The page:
I was researching the Ohio Constitution a couple of days ago to find an answer to a question that I had been pondering for a while when I took notice (for the first time) of the State’s Preamble: “We, the people of the State of Ohio, grateful to Almighty God for our freedom, to secure its blessings and promote our common welfare, do establish this Constitution.”
Naturally, I was a bit perplexed. “We, the people of Ohio, are grateful to Almighty God for our freedom?” Wow, I thought, that was news to me. Other than those words constantly spewing from the mouths of the country’s ultra-orthodox Christians and revisionist loons, I had never heard that claim seriously being made by anyone. For as long as I could remember the only thanks I’ve been asked to give for my “freedom” was to a vet, and I always felt my intelligence assaulted when that trope was hurled at me.
I was also immediately struck with the notion that the portion of the Preamble reading, “grateful to Almighty God” might not have been part of the Preamble when it was originally written and had been deliberately injected into it before its passage. Sure enough. I learned that Ohio (so far) has had three Constitutions – 1803, 1851 and 1912. I discovered that the reference to a “thankfulness” to an “Almighty God” was not always part of its short Preamble.
During my research I discovered a lot of very interesting things but these findings are best reserved for another time. Here I wish to focus exclusively on Ohio’s Preamble and how it stacks up to the other 49 States.
Here is what I learned:
Firstly, there’s a website that does a really great job at making the Constitutions of all 50 States accessible to anyone who wishes to learn more about them: https://ballotpedia.org/Preambles_to_state_constitutions. This page specifically lists the Preambles of each State Constitution but has links to the full text of each Constitution. (There’s also a lot of historical information that one could find via Google and Wikipedia that could take one on an intellectual journey for days.)
Here are the most interesting facts that I’ve discovered during my brief study:
- Three States do not have a Preamble to their Constitution: New Hampshire, Vermont and Virginia.
- Only one State in the Union contains a purely secular statement – Oregon.
“We the people of the State of Oregon to the end that Justice be established, order maintained, and liberty perpetuated, do ordain this Constitution.”
- The Preambles to all of the other Constitutions contain references to a supernatural deity, much in the same flavor of Ohio’s. I found these words embedded in all of them:
Divine goodness (DE)
Divine Guidance (HI). Hawaii does not acknowledge a “supreme being” but does expresses its thankfulness for “divine guidance.”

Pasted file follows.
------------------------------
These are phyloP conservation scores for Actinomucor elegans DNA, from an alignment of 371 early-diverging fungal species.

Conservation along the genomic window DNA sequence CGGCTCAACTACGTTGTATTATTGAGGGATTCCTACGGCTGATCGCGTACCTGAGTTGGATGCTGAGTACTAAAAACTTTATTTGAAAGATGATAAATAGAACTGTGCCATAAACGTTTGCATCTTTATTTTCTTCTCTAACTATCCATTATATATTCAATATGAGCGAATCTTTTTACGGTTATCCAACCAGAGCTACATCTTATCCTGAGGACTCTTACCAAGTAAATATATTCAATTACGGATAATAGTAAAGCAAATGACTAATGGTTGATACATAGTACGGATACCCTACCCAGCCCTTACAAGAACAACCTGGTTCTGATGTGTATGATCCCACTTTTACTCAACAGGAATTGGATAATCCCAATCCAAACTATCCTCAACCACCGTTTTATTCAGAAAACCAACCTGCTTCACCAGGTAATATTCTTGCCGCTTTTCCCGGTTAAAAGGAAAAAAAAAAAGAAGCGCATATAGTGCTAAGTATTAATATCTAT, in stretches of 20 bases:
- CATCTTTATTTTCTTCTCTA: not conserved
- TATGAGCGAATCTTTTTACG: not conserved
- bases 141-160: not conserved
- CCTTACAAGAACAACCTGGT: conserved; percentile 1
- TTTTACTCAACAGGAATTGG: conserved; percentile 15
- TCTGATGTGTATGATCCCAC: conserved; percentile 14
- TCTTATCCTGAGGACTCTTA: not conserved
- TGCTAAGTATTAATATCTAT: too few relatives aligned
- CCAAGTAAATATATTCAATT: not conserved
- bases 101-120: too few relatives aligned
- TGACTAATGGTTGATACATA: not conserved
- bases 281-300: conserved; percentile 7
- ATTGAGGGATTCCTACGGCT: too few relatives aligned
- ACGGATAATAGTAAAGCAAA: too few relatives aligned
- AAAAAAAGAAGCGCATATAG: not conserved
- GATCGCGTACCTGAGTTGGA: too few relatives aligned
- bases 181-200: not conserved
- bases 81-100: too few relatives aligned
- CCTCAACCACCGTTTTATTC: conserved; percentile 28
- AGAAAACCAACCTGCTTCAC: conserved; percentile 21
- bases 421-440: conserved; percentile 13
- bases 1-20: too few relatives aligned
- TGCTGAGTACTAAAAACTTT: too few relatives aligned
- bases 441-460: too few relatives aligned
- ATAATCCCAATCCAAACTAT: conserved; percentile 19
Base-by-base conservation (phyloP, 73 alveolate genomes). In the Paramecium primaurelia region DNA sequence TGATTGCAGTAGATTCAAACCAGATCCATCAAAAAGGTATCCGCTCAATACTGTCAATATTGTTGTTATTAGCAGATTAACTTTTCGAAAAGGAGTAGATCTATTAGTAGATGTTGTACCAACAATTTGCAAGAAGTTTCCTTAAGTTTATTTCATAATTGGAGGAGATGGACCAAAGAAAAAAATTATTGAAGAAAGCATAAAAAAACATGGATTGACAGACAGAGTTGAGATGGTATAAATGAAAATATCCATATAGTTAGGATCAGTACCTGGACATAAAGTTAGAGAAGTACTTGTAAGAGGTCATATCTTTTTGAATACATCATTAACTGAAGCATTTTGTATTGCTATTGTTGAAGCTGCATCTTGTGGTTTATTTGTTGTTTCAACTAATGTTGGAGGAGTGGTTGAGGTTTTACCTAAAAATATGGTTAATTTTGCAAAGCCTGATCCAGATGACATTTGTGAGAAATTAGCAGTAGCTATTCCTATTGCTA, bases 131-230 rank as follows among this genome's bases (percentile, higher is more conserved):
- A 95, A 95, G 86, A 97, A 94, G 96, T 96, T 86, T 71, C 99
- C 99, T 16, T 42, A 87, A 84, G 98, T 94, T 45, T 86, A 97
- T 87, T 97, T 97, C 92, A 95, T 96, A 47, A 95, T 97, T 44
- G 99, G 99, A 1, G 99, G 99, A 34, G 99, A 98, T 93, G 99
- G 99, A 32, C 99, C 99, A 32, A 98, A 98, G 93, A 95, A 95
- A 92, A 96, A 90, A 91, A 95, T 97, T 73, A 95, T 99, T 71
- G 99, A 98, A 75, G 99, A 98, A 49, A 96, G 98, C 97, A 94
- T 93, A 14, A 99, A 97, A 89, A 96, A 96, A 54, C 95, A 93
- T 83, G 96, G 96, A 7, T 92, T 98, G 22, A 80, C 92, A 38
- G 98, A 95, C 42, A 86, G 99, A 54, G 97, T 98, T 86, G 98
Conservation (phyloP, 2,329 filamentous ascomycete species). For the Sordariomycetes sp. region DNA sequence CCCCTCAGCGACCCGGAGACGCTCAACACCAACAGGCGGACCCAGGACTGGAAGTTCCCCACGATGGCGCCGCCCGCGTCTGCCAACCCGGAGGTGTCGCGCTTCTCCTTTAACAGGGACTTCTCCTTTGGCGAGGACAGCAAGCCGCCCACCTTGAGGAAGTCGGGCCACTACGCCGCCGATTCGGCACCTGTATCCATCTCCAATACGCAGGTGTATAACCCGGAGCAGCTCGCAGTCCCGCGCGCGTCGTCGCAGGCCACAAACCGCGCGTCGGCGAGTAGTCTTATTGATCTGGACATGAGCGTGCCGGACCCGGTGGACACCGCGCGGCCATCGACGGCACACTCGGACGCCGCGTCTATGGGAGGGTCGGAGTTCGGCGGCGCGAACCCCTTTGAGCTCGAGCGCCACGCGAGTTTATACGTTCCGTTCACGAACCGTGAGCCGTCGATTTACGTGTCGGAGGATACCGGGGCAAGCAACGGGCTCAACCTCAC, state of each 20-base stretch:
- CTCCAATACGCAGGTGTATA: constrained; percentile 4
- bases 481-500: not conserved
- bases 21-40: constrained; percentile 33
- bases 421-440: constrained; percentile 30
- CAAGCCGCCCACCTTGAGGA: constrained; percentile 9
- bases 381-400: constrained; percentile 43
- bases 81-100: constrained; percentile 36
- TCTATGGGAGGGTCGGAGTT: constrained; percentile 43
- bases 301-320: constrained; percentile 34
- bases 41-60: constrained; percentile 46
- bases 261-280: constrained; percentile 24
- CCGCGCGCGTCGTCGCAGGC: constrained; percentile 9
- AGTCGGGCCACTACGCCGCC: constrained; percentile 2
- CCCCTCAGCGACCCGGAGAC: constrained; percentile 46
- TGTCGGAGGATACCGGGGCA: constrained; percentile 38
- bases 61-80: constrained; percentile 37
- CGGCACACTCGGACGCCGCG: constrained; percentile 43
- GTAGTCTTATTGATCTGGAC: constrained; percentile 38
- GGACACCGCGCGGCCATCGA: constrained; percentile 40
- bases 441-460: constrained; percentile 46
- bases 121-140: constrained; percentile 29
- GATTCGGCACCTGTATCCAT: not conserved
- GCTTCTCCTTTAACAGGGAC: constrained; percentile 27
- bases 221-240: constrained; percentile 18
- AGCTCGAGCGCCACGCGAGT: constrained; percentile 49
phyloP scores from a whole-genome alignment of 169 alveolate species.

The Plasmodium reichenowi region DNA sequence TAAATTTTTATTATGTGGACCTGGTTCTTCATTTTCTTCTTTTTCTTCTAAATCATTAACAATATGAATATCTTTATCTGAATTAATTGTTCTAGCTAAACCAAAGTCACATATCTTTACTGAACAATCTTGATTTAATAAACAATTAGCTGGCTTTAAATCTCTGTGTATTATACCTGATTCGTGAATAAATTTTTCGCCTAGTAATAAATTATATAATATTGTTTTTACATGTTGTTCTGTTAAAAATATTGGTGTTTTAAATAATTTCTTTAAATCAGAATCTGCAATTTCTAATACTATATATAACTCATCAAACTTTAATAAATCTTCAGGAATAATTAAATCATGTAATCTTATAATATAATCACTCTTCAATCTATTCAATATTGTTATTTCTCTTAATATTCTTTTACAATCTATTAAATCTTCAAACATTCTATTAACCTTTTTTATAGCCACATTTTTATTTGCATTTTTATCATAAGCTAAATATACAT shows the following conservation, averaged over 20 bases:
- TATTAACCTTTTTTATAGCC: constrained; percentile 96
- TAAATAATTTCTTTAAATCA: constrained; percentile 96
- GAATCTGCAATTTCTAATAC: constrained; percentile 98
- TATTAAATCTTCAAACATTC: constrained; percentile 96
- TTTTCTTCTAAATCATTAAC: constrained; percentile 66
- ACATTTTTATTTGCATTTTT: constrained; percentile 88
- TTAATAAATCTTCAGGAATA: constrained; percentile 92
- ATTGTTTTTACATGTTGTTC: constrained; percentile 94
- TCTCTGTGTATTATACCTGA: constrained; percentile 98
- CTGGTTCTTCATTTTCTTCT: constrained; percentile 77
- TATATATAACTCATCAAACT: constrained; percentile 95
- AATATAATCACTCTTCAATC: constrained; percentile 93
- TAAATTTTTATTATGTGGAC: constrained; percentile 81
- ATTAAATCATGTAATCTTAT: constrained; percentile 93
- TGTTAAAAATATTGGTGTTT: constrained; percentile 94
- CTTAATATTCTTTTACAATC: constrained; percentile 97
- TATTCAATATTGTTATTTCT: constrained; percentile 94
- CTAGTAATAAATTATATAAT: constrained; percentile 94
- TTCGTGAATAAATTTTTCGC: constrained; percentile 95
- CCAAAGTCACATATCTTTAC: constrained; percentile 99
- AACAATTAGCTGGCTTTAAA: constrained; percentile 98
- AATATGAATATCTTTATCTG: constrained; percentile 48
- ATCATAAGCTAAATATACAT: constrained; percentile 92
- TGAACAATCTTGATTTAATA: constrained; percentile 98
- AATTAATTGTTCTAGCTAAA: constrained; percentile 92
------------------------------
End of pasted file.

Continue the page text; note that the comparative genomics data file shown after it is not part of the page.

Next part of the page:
Divine providence (WV)
Supreme ruler of the Universe (CO, IA, MO, WA)
great Legislator of the universe (MA). It’s hard to tell if these words were inspired by the deism of the State’s founders or their Native American captives!
Sovereign Ruler of the Universe (ME, CO). Maine’s Preamble also implores “God.”
God (all of them except as already noted)
Almighty god (the vast majority)
Our Lord (TN). Uses “… in the year of our Lord” seven times in the most bizarre Preamble that I found.
Here are some examples of State Preambles:
”We the people of Alaska, grateful to God and to those who founded our nation and pioneered this great land, in order to secure and transmit to succeeding generations our heritage of political, civil, and religious liberty within the Union of States, do ordain and establish this constitution for the State of Alaska.”
We, the People of the State of California, grateful to Almighty God for our freedom, in order to secure and perpetuate its blessings, do establish this Constitution.
“We The People of the State of New York, grateful to Almighty God for our Freedom, in order to secure its blessings, DO ESTABLISH THIS CONSTITUTION.”
“WE, the people of the Commonwealth of Pennsylvania, grateful to Almighty God for the blessings of civil and religious liberty, and humbly invoking His guidance, do ordain and establish this Constitution.”
“We, therefore, the people of Massachusetts, acknowledging, with grateful hearts, the goodness of the great Legislator of the universe, in affording us, in the course of His providence, an opportunity, deliberately and peaceably, without fraud, violence or surprise, of entering into an original, explicit, and solemn compact with each other; and of forming a new constitution of civil government, for ourselves and posterity; and devoutly imploring His direction in so interesting a design, do agree upon, ordain and establish the following Declaration of Rights, and Frame of Government, as the Constitution of the Commonwealth of Massachusetts.”
“We, the people of Hawaii, grateful for Divine Guidance, and mindful of our Hawaiian heritage and uniqueness as an island State, dedicate our efforts to fulfill the philosophy decreed by the Hawaii State motto, “Ua mau ke ea o ka aina i ka pono.”
We reserve the right to control our destiny, to nurture the integrity of our people and culture, and to preserve the quality of life that we desire.
We reaffirm our belief in a government of the people, by the people and for the people, and with an understanding and compassionate heart toward all the peoples of the earth, do hereby ordain and establish this constitution for the State of Hawaii.”
After becoming more aware of these facts, I’m left wondering what led Michael Newdow to believe that he stood a chance in hell with his attempt to remove the words, “In God We Trust” from US currency.